HP TECH TAKES
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How to Choose the Best HP Laptop for You
July 23, 2018
If you own a laptop, chances are it’s your go-to device for work, play, and maybe even school work if you’re a student. You use it for social media, studying, completing projects, gaming, and likely, watching media.
Given the fact that it’s your most important tool in today’s work and school environment, you’ll want to do your research to find the best laptop computer for your lifestyle and budget.
Here are a few things to consider before making this important purchase.
Screen size, power, and portability
Before we get down to business, you’ll want to have a sense of what you’re looking for in a laptop.
Do you need something lighter you can easily carry around with you? Or do you want a larger model with more flexibility than your office desktop? Will you be running multiple power-hungry programs at once?
Here are a few things to consider before you begin your search.
If you’re concerned with portability, aim for a laptop that’s between 12 and 13 inches. Anything smaller, like a tablet, won’t be as effective as an all-around tool. If something around this size is in your sights, start your search with something like the super-thin and versatile HP EliteBook x360.
At the larger end of the spectrum - 15-inch to 17-inch laptops - you begin to lose some portability, though this range makes sense if you use your laptop as a desktop replacement, and don’t bring it with you everywhere you go.
Aside from size, the other thing you’ll want to think about is how much power you need. Faster, more capable machines require heavier components to keep them cool. In turn, heavier hardware may drain the laptop battery faster.
While heavier may not be an ideal quality in a laptop, many of the more powerful gaming PCs are on the heavier side. So your device may end up being a bit more difficult to carry around, but in exchange you’ll get amazing graphics and a computer that won’t overheat easily.
Consider the CPU
The central processing unit, or CPU, is essentially the brains of the whole operation and controls all of the calculations your computer needs to do in order to carry out its functions.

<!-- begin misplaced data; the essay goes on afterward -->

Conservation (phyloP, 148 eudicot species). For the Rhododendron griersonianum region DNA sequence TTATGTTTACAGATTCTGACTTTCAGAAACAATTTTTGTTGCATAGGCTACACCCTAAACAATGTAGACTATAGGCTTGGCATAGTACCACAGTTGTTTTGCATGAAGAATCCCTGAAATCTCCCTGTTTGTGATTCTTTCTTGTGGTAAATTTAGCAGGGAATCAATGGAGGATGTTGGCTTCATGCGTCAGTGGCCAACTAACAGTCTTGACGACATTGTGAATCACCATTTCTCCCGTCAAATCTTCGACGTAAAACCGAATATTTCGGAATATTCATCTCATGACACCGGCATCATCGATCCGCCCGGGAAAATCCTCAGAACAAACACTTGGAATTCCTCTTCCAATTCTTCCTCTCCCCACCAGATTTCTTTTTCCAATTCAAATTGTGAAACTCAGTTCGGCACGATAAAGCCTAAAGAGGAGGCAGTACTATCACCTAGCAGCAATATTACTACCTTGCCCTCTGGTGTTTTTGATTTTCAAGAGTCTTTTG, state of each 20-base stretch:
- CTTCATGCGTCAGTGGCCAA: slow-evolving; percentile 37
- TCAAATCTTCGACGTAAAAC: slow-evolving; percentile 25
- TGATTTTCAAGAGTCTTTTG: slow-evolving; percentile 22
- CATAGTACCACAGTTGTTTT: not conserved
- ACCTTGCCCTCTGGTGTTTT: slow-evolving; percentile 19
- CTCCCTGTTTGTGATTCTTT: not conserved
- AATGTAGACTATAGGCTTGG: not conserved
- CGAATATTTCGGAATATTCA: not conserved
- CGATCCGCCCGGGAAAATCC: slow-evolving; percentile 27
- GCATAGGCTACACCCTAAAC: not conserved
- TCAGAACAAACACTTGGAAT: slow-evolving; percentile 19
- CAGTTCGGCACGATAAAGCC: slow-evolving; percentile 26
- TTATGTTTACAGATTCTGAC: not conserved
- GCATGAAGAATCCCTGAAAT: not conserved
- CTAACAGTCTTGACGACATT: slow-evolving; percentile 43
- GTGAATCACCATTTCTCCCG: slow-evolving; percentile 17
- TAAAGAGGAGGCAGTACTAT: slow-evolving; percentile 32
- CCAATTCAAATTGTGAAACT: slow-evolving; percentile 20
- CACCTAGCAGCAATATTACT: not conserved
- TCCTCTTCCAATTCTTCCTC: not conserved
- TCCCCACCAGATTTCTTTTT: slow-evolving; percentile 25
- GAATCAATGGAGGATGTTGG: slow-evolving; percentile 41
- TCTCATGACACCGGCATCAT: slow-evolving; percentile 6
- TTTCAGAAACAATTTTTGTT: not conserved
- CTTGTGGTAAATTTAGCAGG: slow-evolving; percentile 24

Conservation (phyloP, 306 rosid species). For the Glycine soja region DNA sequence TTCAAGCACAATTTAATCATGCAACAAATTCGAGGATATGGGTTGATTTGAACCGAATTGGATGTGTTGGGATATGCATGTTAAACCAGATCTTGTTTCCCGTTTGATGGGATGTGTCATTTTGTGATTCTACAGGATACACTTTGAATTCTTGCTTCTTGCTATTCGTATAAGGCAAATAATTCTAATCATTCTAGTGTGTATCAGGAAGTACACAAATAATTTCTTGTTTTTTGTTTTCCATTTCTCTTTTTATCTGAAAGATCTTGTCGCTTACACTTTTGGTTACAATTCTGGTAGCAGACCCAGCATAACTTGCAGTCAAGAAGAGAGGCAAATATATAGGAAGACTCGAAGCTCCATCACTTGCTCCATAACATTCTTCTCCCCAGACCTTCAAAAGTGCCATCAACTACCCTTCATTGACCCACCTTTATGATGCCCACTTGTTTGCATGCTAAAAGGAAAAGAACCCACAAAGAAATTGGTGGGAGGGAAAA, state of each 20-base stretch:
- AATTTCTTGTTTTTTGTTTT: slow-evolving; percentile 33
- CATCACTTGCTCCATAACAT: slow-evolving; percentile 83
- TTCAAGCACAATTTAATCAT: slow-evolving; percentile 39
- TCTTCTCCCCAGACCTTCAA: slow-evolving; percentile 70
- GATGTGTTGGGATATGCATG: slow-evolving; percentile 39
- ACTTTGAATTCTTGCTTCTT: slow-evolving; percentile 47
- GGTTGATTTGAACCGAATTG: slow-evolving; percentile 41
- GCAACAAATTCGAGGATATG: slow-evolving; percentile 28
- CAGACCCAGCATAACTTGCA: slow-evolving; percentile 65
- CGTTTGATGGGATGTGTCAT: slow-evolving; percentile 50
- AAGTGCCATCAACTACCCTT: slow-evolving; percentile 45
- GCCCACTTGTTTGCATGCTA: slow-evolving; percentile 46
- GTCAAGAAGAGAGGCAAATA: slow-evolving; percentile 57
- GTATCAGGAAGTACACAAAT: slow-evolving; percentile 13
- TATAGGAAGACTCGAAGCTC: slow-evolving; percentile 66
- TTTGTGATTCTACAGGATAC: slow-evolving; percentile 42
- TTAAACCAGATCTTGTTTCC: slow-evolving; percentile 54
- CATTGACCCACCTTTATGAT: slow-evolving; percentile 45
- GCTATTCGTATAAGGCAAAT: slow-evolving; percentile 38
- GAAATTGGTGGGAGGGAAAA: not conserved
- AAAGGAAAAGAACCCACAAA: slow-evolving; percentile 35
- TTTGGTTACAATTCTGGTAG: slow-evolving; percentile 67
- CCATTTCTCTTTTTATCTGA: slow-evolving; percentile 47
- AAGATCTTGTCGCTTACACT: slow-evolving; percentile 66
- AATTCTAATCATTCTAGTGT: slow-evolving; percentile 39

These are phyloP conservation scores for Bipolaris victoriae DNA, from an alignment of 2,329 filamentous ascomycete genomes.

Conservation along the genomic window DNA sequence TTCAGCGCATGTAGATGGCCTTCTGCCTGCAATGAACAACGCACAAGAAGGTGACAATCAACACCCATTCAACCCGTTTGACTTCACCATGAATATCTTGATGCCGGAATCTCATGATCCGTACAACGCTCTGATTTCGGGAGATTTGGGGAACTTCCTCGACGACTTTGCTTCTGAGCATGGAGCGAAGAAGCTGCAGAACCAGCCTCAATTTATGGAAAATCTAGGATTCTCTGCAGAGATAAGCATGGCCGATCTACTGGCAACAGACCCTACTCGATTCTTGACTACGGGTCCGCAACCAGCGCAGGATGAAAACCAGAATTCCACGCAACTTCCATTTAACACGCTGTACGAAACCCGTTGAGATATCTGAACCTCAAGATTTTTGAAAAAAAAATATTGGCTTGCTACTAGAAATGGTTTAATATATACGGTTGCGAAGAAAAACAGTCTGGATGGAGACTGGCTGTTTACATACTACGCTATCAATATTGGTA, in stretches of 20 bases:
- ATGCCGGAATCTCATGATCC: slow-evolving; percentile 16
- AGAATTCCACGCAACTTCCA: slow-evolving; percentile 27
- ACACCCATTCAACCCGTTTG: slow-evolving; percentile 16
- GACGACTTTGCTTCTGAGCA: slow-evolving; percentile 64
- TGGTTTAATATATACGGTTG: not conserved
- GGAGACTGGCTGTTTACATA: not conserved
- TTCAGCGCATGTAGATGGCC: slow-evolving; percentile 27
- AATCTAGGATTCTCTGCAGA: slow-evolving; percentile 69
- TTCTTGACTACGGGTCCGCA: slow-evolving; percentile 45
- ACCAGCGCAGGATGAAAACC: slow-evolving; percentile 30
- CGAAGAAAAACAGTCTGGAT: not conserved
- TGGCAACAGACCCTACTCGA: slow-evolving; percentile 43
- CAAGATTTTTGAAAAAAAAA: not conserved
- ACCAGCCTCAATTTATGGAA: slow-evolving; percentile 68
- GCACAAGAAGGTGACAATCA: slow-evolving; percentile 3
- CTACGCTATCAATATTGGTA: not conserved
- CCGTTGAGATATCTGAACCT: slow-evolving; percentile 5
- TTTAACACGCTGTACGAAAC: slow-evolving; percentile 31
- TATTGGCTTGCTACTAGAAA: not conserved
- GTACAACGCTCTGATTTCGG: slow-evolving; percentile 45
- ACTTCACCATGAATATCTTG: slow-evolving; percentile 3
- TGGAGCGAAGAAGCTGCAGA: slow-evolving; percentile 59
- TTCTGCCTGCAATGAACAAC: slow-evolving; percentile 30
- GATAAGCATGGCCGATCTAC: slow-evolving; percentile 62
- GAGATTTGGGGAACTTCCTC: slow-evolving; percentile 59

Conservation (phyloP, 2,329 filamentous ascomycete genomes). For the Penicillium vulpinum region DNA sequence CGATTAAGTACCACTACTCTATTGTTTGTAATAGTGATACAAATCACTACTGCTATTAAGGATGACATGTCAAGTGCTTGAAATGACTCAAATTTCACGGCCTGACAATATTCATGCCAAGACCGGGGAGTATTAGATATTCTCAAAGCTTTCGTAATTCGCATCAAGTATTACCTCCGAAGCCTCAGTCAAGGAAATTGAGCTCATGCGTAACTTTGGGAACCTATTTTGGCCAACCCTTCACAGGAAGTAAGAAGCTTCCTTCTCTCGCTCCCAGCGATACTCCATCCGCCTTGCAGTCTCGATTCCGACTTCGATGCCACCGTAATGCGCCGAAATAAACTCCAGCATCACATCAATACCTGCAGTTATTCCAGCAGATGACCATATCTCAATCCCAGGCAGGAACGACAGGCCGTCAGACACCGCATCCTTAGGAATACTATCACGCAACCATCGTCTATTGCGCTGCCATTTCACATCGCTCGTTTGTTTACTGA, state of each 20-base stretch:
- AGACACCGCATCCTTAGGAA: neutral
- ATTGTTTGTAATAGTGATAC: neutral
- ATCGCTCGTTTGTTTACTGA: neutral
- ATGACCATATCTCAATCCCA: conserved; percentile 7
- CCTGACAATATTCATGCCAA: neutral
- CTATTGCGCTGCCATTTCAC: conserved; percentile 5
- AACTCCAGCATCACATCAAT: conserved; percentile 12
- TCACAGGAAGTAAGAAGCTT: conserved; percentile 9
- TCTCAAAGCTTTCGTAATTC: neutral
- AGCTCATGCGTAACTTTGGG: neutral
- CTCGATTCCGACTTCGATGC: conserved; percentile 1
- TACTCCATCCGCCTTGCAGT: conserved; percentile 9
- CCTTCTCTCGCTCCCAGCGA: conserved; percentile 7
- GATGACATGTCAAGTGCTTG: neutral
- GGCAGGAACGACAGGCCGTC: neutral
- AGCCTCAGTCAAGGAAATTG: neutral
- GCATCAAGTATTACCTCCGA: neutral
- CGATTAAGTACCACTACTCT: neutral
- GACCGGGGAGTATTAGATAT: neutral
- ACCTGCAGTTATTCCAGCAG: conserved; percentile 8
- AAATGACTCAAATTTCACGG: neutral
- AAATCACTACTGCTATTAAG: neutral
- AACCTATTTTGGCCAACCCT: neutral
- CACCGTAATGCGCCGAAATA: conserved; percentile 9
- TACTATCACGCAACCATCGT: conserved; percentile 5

Processor quality plays a role in performance, but what you’ll need depends on your usage.
An Intel® Core™ i5, for example will work for most users, while an i7 processor, found for instance in the HP Pavilion gaming laptop, brings more power to the table and is best for people using high-demand programs or playing a lot of games.
AMD Ryzen™ Mobile CPUs are on par with the i5s and i7s, while an AMD A - available in the HP ProBook 645 - is a lower-cost chip that can easily handle word processing, web surfing, and casual gaming. The A series should be able to handle most modern games, too, but you won’t get the high level of detail you’d find with the Ryzen.
You’ll be looking at your laptop for several hours at a time, which means you want to make sure you’re getting something you can comfortably view whether you’re watching a show, playing games, or hammering out your latest assignment.
If you’re concerned about reflections, you may want to steer away from touch screen laptops, because they typically have a glossy display.
You’ll also want to consider the resolution of your screen. For example, a low-res screen means it’ll be harder to read text online or watch videos. A 1080p screen is ideal for most people, while a 4K monitor is better for photo and video editing.
You will need a minimum of 4GB of RAM to run basic programs on your computer. For most people, 4GB means that your computer will slow down dramatically if you have too many tabs or programs open at once.
That’s why 8GB is the sweet spot for most users. With this amount of RAM, you’re able to browse and download with minimal slowdowns. We recommend looking for a 16GB RAM laptop if you’re a gamer or a power user.
What kind of operating system do you want?
Windows is a familiar option that you’ll find on most HP computers in our lineup.